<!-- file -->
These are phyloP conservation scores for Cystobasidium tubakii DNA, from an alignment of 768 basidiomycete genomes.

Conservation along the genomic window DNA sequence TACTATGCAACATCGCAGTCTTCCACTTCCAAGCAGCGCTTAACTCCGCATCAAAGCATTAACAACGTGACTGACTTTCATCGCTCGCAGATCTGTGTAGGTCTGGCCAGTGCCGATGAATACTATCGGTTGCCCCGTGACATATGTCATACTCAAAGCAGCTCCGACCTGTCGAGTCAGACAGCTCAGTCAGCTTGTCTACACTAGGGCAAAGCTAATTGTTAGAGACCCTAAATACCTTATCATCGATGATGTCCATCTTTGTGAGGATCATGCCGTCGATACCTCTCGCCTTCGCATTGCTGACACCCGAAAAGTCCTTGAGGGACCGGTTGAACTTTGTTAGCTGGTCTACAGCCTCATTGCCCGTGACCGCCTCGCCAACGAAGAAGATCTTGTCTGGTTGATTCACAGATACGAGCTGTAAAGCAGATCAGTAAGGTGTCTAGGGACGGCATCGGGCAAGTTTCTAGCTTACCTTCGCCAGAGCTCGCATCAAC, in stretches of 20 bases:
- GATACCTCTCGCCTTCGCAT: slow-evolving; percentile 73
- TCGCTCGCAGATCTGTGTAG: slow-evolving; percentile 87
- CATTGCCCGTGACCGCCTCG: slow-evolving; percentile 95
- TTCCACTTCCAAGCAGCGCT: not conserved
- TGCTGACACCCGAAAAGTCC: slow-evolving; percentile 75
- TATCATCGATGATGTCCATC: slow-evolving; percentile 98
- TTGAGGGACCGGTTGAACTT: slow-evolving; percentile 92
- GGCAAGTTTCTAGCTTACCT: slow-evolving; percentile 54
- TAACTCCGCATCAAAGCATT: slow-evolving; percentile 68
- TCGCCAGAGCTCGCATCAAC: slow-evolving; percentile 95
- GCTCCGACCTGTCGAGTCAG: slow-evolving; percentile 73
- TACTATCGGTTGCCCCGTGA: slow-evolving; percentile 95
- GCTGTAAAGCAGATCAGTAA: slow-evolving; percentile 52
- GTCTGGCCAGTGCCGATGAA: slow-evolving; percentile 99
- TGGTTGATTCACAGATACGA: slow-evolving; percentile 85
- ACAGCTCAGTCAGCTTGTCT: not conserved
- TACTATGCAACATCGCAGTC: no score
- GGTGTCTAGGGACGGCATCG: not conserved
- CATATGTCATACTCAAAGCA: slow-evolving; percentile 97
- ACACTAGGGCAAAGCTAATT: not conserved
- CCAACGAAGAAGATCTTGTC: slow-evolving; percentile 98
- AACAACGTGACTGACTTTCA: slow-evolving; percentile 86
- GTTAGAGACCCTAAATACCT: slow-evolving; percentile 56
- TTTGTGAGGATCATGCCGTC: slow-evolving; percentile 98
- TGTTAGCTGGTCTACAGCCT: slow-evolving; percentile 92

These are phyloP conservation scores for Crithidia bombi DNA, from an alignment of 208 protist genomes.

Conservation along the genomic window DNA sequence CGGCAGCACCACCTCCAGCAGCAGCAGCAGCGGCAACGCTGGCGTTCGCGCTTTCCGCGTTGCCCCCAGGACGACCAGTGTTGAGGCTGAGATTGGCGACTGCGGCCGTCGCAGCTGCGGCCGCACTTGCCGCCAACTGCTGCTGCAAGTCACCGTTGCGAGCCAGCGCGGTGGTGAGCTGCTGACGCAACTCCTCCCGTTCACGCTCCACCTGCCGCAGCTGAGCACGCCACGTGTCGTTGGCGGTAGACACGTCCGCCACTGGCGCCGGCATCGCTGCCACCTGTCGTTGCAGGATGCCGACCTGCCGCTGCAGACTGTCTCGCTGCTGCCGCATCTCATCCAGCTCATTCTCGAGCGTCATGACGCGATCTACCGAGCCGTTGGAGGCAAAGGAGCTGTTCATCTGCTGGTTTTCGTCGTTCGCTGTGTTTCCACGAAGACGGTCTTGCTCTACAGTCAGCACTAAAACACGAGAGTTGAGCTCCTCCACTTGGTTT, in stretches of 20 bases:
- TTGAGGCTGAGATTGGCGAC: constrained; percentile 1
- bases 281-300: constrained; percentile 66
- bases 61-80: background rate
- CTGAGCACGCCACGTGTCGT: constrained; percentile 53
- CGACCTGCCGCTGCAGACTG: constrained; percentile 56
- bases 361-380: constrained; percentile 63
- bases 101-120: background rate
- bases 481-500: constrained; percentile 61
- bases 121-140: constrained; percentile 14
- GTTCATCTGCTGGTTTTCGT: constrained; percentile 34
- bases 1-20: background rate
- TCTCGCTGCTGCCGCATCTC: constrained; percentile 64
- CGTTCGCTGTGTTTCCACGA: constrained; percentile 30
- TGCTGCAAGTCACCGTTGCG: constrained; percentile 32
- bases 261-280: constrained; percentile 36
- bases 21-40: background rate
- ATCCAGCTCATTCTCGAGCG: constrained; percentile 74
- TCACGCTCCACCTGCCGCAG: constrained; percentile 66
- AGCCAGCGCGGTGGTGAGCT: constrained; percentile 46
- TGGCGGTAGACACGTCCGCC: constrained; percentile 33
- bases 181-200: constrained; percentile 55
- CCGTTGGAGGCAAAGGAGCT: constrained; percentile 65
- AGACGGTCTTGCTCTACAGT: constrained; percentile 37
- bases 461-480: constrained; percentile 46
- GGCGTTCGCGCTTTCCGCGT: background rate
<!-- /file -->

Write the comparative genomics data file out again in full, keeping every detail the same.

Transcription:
These are phyloP conservation scores for Cystobasidium tubakii DNA, from an alignment of 768 basidiomycete genomes.

Conservation along the genomic window DNA sequence TACTATGCAACATCGCAGTCTTCCACTTCCAAGCAGCGCTTAACTCCGCATCAAAGCATTAACAACGTGACTGACTTTCATCGCTCGCAGATCTGTGTAGGTCTGGCCAGTGCCGATGAATACTATCGGTTGCCCCGTGACATATGTCATACTCAAAGCAGCTCCGACCTGTCGAGTCAGACAGCTCAGTCAGCTTGTCTACACTAGGGCAAAGCTAATTGTTAGAGACCCTAAATACCTTATCATCGATGATGTCCATCTTTGTGAGGATCATGCCGTCGATACCTCTCGCCTTCGCATTGCTGACACCCGAAAAGTCCTTGAGGGACCGGTTGAACTTTGTTAGCTGGTCTACAGCCTCATTGCCCGTGACCGCCTCGCCAACGAAGAAGATCTTGTCTGGTTGATTCACAGATACGAGCTGTAAAGCAGATCAGTAAGGTGTCTAGGGACGGCATCGGGCAAGTTTCTAGCTTACCTTCGCCAGAGCTCGCATCAAC, in stretches of 20 bases:
- GATACCTCTCGCCTTCGCAT: slow-evolving; percentile 73
- TCGCTCGCAGATCTGTGTAG: slow-evolving; percentile 87
- CATTGCCCGTGACCGCCTCG: slow-evolving; percentile 95
- TTCCACTTCCAAGCAGCGCT: not conserved
- TGCTGACACCCGAAAAGTCC: slow-evolving; percentile 75
- TATCATCGATGATGTCCATC: slow-evolving; percentile 98
- TTGAGGGACCGGTTGAACTT: slow-evolving; percentile 92
- GGCAAGTTTCTAGCTTACCT: slow-evolving; percentile 54
- TAACTCCGCATCAAAGCATT: slow-evolving; percentile 68
- TCGCCAGAGCTCGCATCAAC: slow-evolving; percentile 95
- GCTCCGACCTGTCGAGTCAG: slow-evolving; percentile 73
- TACTATCGGTTGCCCCGTGA: slow-evolving; percentile 95
- GCTGTAAAGCAGATCAGTAA: slow-evolving; percentile 52
- GTCTGGCCAGTGCCGATGAA: slow-evolving; percentile 99
- TGGTTGATTCACAGATACGA: slow-evolving; percentile 85
- ACAGCTCAGTCAGCTTGTCT: not conserved
- TACTATGCAACATCGCAGTC: no score
- GGTGTCTAGGGACGGCATCG: not conserved
- CATATGTCATACTCAAAGCA: slow-evolving; percentile 97
- ACACTAGGGCAAAGCTAATT: not conserved
- CCAACGAAGAAGATCTTGTC: slow-evolving; percentile 98
- AACAACGTGACTGACTTTCA: slow-evolving; percentile 86
- GTTAGAGACCCTAAATACCT: slow-evolving; percentile 56
- TTTGTGAGGATCATGCCGTC: slow-evolving; percentile 98
- TGTTAGCTGGTCTACAGCCT: slow-evolving; percentile 92

These are phyloP conservation scores for Crithidia bombi DNA, from an alignment of 208 protist genomes.

Conservation along the genomic window DNA sequence CGGCAGCACCACCTCCAGCAGCAGCAGCAGCGGCAACGCTGGCGTTCGCGCTTTCCGCGTTGCCCCCAGGACGACCAGTGTTGAGGCTGAGATTGGCGACTGCGGCCGTCGCAGCTGCGGCCGCACTTGCCGCCAACTGCTGCTGCAAGTCACCGTTGCGAGCCAGCGCGGTGGTGAGCTGCTGACGCAACTCCTCCCGTTCACGCTCCACCTGCCGCAGCTGAGCACGCCACGTGTCGTTGGCGGTAGACACGTCCGCCACTGGCGCCGGCATCGCTGCCACCTGTCGTTGCAGGATGCCGACCTGCCGCTGCAGACTGTCTCGCTGCTGCCGCATCTCATCCAGCTCATTCTCGAGCGTCATGACGCGATCTACCGAGCCGTTGGAGGCAAAGGAGCTGTTCATCTGCTGGTTTTCGTCGTTCGCTGTGTTTCCACGAAGACGGTCTTGCTCTACAGTCAGCACTAAAACACGAGAGTTGAGCTCCTCCACTTGGTTT, in stretches of 20 bases:
- TTGAGGCTGAGATTGGCGAC: constrained; percentile 1
- bases 281-300: constrained; percentile 66
- bases 61-80: background rate
- CTGAGCACGCCACGTGTCGT: constrained; percentile 53
- CGACCTGCCGCTGCAGACTG: constrained; percentile 56
- bases 361-380: constrained; percentile 63
- bases 101-120: background rate
- bases 481-500: constrained; percentile 61
- bases 121-140: constrained; percentile 14
- GTTCATCTGCTGGTTTTCGT: constrained; percentile 34
- bases 1-20: background rate
- TCTCGCTGCTGCCGCATCTC: constrained; percentile 64
- CGTTCGCTGTGTTTCCACGA: constrained; percentile 30
- TGCTGCAAGTCACCGTTGCG: constrained; percentile 32
- bases 261-280: constrained; percentile 36
- bases 21-40: background rate
- ATCCAGCTCATTCTCGAGCG: constrained; percentile 74
- TCACGCTCCACCTGCCGCAG: constrained; percentile 66
- AGCCAGCGCGGTGGTGAGCT: constrained; percentile 46
- TGGCGGTAGACACGTCCGCC: constrained; percentile 33
- bases 181-200: constrained; percentile 55
- CCGTTGGAGGCAAAGGAGCT: constrained; percentile 65
- AGACGGTCTTGCTCTACAGT: constrained; percentile 37
- bases 461-480: constrained; percentile 46
- GGCGTTCGCGCTTTCCGCGT: background rate